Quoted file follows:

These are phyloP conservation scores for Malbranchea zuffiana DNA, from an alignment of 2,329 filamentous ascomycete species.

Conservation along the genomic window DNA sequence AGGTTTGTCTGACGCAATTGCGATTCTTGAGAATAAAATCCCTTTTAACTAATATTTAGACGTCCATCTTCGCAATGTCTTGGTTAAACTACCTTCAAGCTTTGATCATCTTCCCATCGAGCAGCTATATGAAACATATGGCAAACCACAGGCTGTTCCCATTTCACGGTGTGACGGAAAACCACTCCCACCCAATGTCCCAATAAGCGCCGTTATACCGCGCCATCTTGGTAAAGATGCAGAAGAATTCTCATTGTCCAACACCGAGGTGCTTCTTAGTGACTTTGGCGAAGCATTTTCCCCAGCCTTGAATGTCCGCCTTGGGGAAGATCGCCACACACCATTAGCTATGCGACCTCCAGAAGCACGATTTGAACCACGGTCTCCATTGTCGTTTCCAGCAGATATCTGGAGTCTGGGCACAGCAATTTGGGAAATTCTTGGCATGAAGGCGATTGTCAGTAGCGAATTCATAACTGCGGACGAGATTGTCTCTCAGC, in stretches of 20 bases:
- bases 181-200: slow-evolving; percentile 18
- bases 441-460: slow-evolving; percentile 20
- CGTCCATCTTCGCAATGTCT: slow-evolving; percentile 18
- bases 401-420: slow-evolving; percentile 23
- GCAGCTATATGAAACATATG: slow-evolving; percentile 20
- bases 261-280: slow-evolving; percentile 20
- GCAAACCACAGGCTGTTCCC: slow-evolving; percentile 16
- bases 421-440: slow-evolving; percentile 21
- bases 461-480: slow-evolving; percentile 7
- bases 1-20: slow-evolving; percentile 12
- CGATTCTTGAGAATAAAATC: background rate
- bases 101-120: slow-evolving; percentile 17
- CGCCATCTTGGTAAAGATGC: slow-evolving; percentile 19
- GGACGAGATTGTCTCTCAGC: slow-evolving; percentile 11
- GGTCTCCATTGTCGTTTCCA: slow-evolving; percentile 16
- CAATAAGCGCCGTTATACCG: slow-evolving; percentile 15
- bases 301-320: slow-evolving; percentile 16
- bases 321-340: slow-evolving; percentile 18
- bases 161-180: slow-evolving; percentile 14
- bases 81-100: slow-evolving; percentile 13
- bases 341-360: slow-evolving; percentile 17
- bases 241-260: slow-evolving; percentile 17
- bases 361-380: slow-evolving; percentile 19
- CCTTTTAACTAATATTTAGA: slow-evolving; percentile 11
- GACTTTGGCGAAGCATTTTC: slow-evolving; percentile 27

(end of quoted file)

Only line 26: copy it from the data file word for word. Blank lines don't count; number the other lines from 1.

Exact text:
- CCTTTTAACTAATATTTAGA: slow-evolving; percentile 11